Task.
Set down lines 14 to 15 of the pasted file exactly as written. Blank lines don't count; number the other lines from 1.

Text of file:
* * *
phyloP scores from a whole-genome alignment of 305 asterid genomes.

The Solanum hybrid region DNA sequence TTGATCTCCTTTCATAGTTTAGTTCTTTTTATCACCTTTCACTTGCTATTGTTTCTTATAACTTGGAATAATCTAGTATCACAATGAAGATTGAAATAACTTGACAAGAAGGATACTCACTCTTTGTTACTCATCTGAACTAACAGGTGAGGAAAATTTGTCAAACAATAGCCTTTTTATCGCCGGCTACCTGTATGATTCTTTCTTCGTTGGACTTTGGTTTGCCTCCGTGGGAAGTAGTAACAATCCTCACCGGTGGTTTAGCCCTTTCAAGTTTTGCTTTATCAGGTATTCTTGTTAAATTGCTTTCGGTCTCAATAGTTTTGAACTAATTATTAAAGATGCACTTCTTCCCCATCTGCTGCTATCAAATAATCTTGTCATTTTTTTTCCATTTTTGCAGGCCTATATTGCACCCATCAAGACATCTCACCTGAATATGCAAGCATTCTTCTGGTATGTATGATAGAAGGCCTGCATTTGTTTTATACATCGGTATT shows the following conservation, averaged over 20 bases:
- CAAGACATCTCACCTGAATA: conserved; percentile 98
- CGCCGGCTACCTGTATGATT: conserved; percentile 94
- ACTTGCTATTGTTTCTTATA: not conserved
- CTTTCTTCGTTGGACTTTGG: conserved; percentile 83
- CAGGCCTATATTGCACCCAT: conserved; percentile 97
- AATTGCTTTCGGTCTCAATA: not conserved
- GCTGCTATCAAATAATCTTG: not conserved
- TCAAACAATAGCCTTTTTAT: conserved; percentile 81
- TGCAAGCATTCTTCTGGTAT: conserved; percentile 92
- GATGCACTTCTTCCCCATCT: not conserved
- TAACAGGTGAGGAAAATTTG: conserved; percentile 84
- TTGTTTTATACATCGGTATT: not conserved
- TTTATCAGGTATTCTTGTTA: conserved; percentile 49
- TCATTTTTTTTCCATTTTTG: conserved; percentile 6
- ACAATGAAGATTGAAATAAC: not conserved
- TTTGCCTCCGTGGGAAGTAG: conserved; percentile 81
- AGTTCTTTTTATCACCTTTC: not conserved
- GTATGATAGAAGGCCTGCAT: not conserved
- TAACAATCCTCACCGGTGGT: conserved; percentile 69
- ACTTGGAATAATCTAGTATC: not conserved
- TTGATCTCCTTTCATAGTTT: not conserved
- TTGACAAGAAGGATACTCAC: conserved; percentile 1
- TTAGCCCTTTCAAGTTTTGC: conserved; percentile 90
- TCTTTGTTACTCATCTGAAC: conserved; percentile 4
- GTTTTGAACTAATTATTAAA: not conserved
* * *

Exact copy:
- TTGTTTTATACATCGGTATT: not conserved
- TTTATCAGGTATTCTTGTTA: conserved; percentile 49